The school classroom is embracing TV, as A&e Network’s History station has collaborated with the University of Oklahoma to offer the first broadcasting company marked online course for credit.
Enlistment for the “United States, 1865 to the Present” course will start on Oct. 28, with the class set to be taught by OU educator and antiquarian Steve Gillon. A joint effort in the middle of History and OU, educational module will include professionally delivered feature addresses, tests, discourse gatherings and social cooperations, and additionally incorporated resources from the cabler.
The 16-week course will be offered amid the approaching spring semester, formally starting Jan. 12, giving an approach to school understudies to procure three transferable credits, or for the deep rooted learner.
The course is estimated at $500 for current school understudies trying to meet graduation prerequisites and secondary school understudies looking to kick off a school eduction, and at $250, for deep rooted learners.
After passing, understudies will get three school credits and a symbol of consummation.
“This course, consolidating the best in training and excitement, unites the assets and abilities of a lead state college and a national telecom company to present better approaches for looking into the past,” Gillon said. “With this course, we want to start the creative energy of another era of understudies, touch off their enthusiasm toward the investigation of history, and move them to take in more about how the past shapes the world we live in today.”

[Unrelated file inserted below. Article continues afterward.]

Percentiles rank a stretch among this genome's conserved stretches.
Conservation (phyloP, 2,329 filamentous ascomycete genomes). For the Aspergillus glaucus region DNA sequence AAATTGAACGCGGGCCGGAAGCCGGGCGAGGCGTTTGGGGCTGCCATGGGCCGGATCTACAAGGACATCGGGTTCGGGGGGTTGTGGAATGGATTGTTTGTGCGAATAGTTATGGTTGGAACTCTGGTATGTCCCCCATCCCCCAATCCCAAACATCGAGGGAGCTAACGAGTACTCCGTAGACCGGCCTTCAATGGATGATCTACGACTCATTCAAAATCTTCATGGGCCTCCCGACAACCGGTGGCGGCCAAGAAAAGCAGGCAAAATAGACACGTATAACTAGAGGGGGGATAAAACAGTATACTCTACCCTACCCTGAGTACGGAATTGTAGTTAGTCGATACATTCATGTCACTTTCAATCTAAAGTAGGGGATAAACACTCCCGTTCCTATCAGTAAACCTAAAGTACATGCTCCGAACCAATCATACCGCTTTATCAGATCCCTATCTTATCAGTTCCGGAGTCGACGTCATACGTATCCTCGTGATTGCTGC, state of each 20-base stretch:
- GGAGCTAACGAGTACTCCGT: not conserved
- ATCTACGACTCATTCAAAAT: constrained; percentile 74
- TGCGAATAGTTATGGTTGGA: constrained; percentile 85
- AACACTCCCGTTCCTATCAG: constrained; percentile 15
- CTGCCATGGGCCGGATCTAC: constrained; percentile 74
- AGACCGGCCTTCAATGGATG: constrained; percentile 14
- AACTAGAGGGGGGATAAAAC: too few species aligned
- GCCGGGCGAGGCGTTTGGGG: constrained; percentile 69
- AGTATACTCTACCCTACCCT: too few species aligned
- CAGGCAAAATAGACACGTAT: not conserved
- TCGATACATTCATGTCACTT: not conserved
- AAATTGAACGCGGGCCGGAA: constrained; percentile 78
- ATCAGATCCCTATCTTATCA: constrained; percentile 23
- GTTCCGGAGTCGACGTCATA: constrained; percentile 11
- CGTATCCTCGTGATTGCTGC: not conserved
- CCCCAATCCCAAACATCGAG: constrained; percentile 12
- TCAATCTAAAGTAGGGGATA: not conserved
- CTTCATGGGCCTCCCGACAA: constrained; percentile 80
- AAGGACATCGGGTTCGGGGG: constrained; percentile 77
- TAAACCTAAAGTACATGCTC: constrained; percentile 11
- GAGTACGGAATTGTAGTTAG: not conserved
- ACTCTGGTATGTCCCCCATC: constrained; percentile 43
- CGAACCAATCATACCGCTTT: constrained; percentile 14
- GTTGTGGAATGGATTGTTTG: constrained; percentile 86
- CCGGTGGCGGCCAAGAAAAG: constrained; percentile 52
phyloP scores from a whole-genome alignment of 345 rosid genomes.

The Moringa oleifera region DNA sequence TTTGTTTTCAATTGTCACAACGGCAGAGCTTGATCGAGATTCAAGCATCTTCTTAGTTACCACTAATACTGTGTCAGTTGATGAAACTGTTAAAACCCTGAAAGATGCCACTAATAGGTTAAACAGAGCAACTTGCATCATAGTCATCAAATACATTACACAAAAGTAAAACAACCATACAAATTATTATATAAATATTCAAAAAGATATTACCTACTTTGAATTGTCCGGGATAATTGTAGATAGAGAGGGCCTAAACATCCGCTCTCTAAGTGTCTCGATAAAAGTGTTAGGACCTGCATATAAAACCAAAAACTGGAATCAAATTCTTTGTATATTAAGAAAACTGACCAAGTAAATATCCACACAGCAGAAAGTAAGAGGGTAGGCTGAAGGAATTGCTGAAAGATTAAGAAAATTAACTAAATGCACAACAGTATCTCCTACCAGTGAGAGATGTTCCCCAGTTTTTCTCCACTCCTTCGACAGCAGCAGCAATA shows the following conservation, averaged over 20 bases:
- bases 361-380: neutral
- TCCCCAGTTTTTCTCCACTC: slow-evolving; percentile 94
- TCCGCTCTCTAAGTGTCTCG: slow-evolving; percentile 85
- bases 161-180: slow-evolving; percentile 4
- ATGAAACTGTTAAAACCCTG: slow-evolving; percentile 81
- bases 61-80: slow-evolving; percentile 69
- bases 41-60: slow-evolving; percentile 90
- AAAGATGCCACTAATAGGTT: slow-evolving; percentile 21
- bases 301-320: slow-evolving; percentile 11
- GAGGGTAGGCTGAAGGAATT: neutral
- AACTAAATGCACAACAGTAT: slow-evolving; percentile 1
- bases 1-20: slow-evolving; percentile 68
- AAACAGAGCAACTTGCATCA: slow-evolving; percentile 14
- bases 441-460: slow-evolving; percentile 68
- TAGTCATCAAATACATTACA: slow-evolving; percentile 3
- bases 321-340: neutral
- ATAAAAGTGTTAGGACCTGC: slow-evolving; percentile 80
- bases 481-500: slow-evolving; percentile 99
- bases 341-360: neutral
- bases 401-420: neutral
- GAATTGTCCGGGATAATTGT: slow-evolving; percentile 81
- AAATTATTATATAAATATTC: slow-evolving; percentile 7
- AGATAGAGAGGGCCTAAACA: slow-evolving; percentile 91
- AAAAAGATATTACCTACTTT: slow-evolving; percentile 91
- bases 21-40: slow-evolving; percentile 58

“We’re eager to make this dynamic and inventive course accessible for credit, and to be the first media organization to offer this opportunity,” said Dan Suratt, executive VP of advanced media at A+E Networks.
“At the point when the University of Oklahoma’s convention of scholastic fabulousness is joined with the narrating capacity and substance from History channel, understudies all around will have a chance to select in another, astounding course that is intended to be intelligent and captivating,” included college president David L. Boren. “The primary course being offered is U.s. history, however our aim is for the quantity of courses offered to keep on growwing. Through this association, we are attempting to help bring down the expense of instruction for school understudies, while stretching out new chances to deep rooted learners all over the place.”
History channel and OU are creating extra courses for approaching semesters.
Course enlistment will be open at www.history.com/courses.